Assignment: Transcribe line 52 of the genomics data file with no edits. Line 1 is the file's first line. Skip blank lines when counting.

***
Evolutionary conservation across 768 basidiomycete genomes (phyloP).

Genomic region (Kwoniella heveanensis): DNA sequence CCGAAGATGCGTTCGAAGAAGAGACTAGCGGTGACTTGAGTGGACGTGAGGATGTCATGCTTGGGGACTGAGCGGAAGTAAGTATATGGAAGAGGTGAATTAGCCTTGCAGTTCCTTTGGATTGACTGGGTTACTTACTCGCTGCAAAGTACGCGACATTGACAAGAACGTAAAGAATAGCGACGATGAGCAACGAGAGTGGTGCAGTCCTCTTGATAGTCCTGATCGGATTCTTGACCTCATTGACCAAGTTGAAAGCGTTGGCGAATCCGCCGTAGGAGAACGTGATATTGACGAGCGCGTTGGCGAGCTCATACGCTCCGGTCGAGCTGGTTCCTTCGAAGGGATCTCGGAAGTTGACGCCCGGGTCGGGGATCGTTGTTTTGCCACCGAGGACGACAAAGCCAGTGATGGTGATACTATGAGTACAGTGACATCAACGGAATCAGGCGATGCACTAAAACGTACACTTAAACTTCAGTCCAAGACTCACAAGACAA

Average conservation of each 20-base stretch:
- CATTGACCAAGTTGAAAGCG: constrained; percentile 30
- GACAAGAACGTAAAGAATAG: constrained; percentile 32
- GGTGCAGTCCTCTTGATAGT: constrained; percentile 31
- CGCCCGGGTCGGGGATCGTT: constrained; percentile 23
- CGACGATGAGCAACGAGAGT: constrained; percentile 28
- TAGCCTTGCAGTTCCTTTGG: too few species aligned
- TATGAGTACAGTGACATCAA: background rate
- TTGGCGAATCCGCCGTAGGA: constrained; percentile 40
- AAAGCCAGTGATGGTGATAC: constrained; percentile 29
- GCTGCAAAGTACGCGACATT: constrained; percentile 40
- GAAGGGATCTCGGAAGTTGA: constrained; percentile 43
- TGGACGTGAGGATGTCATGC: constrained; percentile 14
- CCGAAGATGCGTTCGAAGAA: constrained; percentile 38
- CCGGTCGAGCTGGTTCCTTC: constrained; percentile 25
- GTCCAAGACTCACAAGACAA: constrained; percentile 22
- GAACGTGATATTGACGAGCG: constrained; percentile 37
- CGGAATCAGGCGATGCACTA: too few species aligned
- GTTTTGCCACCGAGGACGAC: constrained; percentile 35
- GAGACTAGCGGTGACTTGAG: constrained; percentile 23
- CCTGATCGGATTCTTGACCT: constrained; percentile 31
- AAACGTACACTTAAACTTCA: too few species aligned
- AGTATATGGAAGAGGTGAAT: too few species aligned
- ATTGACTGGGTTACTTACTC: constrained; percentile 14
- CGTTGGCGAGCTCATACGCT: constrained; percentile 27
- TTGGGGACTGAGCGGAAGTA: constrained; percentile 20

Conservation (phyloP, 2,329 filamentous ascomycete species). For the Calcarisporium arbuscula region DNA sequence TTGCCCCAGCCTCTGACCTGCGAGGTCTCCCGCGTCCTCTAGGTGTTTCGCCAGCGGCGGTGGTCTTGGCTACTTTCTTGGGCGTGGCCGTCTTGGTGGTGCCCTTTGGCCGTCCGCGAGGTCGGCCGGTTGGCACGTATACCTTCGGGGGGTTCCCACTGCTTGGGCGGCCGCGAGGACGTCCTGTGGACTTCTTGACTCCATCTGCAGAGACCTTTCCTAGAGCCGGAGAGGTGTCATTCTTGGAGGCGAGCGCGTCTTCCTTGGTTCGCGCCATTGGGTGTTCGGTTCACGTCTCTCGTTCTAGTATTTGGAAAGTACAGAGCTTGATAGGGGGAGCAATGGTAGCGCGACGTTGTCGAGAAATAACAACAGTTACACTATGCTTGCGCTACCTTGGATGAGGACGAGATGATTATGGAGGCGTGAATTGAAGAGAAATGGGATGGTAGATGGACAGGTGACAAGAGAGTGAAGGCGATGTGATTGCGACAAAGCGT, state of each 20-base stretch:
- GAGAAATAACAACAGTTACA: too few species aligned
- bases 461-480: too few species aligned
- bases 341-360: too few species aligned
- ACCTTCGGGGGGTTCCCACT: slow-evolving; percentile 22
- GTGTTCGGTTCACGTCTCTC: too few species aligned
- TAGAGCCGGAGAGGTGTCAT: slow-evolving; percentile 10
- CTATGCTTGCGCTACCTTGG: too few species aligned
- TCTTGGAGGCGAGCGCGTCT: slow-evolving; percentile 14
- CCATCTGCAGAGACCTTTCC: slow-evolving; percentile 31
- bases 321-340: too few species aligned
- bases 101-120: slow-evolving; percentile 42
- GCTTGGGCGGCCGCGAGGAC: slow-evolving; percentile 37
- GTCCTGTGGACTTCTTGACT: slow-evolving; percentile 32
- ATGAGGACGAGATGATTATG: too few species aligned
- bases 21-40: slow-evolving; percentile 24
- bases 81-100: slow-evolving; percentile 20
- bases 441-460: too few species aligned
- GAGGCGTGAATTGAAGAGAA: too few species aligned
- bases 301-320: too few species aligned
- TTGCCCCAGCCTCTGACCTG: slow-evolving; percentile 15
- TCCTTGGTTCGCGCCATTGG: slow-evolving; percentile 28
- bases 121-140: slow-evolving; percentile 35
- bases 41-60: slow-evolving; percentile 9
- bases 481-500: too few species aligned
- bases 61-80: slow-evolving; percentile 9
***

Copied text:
- bases 41-60: slow-evolving; percentile 9